The workboat sector covers a wide variety of vessel types from tugs and harbour launches to larger multicats and the fast crew transfer vessels often seen going in and out of many of our ports today. These vessels usually work with small crews of 2 – 6 persons, who cover a wide variety of duties as they work with a range of contractors on port construction and infrastructure projects or supporting the offshore energy industries, constructing and operating offshore wind farms. The work tends to be quite varied allowing crew to quickly gain a wide range of experiences.
The vessel Master will be supported by multipurpose workboat crew members who may have gained experience in other marine sectors or have come straight into the industry through a Workboat apprenticeship. Large crew will have a ‘Mate’ or Officer of the Watch assisting the Master with watchkeeping duties. UK operated Workboats are currently working all over Europe and in many other parts of the world e.g. The Middle East, South America, the Caribbean and West Africa, so this is an excellent way to make a career at sea and travel to many parts of the world. A workboat apprenticeship is currently available as when as further training leading to Restricted Masters Certificates of competency in a relatively quick timescale. The workboat sector continues to grow and expand into new areas giving further opportunities to crew members.
Apprentices are paid around £12,000pa during training and once qualified they can expect to earn £20,000 as a workboat crewmember, rising towards £30,000 with experience. Those who qualify as Masters can expect a starting salary of £38-40,000, with the most experienced, specialist workboat Masters earning £60,000 or more. A keen workboat crew member who studies hard and gains experience might well gain their Master’s qualification 5-7 years after finishing their apprenticeship, so could well be earning £40,000 by their late 20s.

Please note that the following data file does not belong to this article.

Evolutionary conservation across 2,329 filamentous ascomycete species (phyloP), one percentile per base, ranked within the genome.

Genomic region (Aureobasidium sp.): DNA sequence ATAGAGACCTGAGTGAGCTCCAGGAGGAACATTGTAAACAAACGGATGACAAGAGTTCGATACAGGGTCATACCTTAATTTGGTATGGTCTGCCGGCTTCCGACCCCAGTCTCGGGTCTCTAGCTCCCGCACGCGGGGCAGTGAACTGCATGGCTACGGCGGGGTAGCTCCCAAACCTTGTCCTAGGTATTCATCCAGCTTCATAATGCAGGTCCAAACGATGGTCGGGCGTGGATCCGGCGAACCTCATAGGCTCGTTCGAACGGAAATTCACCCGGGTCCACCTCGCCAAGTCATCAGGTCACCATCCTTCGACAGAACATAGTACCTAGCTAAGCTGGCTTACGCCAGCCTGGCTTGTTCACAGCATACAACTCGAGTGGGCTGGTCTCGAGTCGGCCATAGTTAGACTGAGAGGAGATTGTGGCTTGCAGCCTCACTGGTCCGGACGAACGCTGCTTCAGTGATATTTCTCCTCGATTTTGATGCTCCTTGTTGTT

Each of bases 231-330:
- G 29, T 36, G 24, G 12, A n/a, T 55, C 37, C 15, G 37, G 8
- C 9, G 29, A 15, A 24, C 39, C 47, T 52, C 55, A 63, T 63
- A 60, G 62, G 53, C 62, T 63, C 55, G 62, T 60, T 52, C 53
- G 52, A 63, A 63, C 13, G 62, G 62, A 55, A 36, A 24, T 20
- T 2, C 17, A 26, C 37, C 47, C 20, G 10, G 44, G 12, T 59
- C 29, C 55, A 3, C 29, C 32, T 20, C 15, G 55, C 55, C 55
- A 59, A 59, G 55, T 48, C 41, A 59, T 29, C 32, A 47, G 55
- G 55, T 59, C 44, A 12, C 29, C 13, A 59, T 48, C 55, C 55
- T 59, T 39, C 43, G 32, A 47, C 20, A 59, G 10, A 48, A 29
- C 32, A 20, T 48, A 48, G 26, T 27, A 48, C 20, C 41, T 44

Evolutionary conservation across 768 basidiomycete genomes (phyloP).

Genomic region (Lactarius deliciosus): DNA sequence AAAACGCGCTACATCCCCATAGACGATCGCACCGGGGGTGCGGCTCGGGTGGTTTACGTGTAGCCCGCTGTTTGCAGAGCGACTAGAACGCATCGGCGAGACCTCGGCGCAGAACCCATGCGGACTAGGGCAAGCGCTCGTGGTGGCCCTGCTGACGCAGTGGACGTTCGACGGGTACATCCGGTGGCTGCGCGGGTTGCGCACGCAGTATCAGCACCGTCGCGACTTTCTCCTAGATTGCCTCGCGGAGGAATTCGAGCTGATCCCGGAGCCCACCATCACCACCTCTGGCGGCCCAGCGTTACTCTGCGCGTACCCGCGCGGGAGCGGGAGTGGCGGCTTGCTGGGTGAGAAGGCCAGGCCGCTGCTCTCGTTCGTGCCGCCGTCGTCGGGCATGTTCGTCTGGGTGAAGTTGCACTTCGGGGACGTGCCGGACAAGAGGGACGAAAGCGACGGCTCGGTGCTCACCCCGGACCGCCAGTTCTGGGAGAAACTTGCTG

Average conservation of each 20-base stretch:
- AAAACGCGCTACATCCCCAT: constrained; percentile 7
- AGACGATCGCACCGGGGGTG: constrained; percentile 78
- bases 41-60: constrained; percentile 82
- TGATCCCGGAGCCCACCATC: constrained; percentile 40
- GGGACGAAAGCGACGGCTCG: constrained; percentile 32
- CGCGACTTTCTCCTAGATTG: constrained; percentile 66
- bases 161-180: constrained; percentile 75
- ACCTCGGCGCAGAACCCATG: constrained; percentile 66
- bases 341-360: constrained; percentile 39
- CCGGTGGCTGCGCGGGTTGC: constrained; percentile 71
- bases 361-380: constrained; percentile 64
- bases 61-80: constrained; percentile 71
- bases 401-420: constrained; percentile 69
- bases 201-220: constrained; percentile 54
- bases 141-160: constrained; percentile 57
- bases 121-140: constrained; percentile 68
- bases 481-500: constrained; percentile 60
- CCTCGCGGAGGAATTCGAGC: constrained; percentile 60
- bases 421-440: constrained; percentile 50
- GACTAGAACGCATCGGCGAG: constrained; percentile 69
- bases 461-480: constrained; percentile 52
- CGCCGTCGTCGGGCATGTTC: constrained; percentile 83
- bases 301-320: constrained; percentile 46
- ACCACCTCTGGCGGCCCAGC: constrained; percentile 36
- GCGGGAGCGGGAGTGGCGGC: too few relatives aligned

Harbour tugs provide an essential service within our ports and coastal areas, assisting larger vessels to manoeuvre in confined water and berth safely. Tugs may be small, but powerful for their size and their complex propulsion systems are designed for a high degree of manoeuvrability. The assisted ship may be pushed to help it into position or towed by means of a tow line and winch. Tugs may also be used to tow barges or vessels, at sea, where they don’t have their own means of propulsion.
Typically, the crew of a tug will be a master, who is in command and will drive the tug, a chief officer or ‘first mate’ who would be the second in command and act as an officer of the watch, a chief engineer who will operate and look after the machinery, and a deck hand, who will assist with towage operations. They may have transferred to the towage industry from elsewhere in the Merchant Navy and may already be sufficiently qualified. In this case they would need to be inducted to ensure they were familiar with the differences on board a tug. Alternatively, companies may recruit directly, sponsoring trainees through one of a number of training schemes.